• The 168,000-square-foot Joe C. Wen & Family Center for Advanced Care, which will include adult primary and specialty care services, comprehensive laboratory and radiology facilities, imaging services and urgent care. Children and adults will benefit from one-stop outpatient medical care because so many of their needs will be addressed in a single facility.

• The Center for Children’s Health, providing comprehensive pediatric outpatient services, including pediatric primary care, subspecialty clinics, rehabilitation and simulation services. In addition, the facility will advance UCI’s longstanding commitment to the region’s autism community when the Center for Autism & Neurodevelopmental Disorders relocates here.

The outpatient Joe C. Wen & Family Center for Advanced Care and Center for Children’s Health will see its first patients in early 2023 and the hospital and cancer center will open in 2025. “We are creating this new commitment to wellness and superb healthcare for all persons in our community, which will also improve how care is delivered far beyond our borders,” said Steve A.N. Goldstein, M.A., M.D., Ph.D., FAAP and UCI Vice Chancellor for Health Affairs.

“Soon we will open up this new medical complex in phases, and each step will be another sign of the longstanding UCI Health mission to improve the wellbeing of individuals and communities through this virtuous cycle - Discover, Teach, Heal - a process that promises continuous improvement in care and a healthier tomorrow for everyone.” The project will create thousands of construction jobs and is also expected to support thousands of new healthcare jobs.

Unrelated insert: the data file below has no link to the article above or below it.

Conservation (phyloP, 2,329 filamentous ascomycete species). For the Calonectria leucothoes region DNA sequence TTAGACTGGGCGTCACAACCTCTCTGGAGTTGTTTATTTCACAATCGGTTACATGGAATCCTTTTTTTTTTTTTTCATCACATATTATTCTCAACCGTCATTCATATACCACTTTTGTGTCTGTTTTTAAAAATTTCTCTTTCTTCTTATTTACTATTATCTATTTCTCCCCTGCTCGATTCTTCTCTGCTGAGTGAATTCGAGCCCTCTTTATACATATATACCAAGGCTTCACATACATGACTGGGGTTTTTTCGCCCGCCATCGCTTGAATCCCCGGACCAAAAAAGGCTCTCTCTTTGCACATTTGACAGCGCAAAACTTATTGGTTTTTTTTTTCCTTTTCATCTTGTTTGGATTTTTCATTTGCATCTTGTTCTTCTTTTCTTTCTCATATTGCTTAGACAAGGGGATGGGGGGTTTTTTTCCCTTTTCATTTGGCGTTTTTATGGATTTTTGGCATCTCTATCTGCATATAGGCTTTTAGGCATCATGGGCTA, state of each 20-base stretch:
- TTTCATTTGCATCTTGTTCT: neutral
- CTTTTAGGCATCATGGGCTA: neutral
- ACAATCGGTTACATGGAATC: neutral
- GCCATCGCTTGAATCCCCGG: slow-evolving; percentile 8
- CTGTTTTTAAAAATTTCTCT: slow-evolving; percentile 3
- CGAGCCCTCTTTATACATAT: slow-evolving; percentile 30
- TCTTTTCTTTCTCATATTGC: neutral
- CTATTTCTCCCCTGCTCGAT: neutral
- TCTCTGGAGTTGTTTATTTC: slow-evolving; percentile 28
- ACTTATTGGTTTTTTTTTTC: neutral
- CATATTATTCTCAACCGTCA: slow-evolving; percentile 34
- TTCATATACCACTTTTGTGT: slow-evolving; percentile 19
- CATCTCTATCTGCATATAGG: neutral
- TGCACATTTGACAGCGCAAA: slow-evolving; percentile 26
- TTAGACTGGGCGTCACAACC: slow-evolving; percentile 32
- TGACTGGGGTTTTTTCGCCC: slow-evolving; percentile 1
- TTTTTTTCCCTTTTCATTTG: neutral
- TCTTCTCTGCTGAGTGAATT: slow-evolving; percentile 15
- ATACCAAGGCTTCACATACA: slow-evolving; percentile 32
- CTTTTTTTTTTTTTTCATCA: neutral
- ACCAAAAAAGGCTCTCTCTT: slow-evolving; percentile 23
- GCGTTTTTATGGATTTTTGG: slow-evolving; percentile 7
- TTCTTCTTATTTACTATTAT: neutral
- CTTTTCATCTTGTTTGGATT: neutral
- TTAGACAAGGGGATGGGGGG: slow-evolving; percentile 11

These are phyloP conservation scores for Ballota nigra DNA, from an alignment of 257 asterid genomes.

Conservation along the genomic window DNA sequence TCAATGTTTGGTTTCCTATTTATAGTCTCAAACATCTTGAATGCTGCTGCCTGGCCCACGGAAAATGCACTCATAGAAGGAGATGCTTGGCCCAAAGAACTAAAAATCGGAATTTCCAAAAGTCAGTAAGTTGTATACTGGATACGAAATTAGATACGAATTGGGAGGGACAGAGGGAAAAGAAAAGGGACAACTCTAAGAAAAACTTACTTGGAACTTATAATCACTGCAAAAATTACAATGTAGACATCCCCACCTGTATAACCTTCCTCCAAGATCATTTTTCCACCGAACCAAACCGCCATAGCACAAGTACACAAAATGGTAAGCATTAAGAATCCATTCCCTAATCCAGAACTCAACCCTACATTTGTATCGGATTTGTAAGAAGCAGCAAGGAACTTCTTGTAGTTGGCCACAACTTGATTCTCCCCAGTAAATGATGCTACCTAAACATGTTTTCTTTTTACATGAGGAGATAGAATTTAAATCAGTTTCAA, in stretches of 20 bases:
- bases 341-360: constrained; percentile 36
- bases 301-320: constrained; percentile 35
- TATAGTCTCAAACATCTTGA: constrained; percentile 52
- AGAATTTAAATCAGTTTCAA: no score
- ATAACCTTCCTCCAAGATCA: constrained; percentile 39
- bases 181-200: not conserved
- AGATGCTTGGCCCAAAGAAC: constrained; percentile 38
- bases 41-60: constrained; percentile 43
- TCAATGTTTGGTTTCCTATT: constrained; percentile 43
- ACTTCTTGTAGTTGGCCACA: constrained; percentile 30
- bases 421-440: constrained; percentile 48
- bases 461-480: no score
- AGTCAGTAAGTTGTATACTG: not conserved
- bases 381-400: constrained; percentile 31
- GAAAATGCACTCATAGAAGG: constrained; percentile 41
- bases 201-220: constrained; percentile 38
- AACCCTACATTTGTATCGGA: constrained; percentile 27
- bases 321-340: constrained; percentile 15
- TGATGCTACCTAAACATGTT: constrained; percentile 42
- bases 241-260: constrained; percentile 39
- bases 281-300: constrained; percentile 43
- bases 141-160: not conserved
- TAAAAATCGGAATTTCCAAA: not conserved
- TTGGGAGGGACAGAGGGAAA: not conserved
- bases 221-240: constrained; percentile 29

“UCI Medical Center in Orange was established 45 years ago and breaking ground on the campus medical complex marks another milestone in fulfilling the promise the University of California made then to the people of Orange County, which has grown to become one of the country’s most populous and diverse regions,” said Lefteris. “The people of Orange County deserve access to world-class medicine, driven by clinical innovation and scientific discovery, and UCI Health is here to deliver it.”

The new medical complex will complement the university’s flagship UCI Medical Center, which will remain in Orange.

“Once this project is completed,” said Chancellor Gillman, “the UCI healthcare system will be unparalleled in this region, with two advanced medical centers, nationally recognized research units conducting hundreds of clinical trials and a network of community locations stretching to all corners of Orange County.